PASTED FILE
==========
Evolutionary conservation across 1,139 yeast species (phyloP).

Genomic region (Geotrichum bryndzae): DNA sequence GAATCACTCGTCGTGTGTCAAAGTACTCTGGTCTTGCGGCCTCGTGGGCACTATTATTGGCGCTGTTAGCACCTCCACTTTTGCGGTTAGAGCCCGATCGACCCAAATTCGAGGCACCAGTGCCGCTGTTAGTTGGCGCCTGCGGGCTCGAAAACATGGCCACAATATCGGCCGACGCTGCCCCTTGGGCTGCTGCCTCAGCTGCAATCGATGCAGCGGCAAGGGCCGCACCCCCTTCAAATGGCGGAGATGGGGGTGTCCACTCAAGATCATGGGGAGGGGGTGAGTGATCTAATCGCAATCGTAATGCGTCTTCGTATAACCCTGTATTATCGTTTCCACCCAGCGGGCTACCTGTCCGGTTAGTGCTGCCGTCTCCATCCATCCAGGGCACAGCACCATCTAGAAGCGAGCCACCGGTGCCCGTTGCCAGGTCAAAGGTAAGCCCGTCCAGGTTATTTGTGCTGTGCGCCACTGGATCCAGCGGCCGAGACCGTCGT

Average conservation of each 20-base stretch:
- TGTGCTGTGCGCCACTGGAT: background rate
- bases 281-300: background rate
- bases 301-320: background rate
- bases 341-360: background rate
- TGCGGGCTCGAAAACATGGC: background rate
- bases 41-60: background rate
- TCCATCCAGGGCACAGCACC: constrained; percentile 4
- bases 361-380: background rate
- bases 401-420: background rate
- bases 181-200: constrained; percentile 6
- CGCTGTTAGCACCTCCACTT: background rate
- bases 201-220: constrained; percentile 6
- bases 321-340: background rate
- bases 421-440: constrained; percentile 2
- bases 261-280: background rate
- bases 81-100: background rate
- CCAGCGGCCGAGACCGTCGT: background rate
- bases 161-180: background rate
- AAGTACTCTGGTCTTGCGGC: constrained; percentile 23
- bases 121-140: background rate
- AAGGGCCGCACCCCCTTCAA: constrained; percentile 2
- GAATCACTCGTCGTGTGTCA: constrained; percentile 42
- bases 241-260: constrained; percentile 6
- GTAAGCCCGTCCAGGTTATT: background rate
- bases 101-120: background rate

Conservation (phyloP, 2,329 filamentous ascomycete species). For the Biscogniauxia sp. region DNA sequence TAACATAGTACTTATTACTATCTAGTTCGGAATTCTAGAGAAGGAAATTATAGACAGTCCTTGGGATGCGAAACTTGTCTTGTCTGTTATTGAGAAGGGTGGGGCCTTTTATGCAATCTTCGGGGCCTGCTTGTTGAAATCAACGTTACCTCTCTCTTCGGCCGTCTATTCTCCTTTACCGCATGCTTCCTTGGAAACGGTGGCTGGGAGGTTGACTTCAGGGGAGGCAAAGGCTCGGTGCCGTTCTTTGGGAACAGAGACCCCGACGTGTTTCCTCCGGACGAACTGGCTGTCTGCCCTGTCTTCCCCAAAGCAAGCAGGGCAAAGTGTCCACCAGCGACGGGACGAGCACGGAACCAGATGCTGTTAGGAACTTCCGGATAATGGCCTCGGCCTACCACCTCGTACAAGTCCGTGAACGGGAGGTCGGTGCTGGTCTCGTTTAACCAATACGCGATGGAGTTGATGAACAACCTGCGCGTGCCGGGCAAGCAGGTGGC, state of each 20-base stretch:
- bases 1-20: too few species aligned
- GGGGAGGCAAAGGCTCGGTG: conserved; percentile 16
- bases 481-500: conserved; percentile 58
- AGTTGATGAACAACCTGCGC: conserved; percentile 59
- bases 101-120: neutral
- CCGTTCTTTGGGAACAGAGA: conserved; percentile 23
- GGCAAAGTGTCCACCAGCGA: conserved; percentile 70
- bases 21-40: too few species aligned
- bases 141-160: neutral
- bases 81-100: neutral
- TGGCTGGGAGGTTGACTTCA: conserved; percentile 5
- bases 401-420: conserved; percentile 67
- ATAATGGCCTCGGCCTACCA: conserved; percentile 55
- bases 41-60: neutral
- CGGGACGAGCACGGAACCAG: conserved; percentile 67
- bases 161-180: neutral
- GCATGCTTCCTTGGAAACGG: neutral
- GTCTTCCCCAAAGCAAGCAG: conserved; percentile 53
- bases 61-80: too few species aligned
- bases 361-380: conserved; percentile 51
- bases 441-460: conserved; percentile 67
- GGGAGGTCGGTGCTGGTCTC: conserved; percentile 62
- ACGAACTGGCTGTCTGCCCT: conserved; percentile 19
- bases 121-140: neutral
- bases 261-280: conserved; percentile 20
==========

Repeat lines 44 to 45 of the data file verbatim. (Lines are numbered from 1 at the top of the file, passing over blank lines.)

- CGGGACGAGCACGGAACCAG: conserved; percentile 67
- bases 161-180: neutral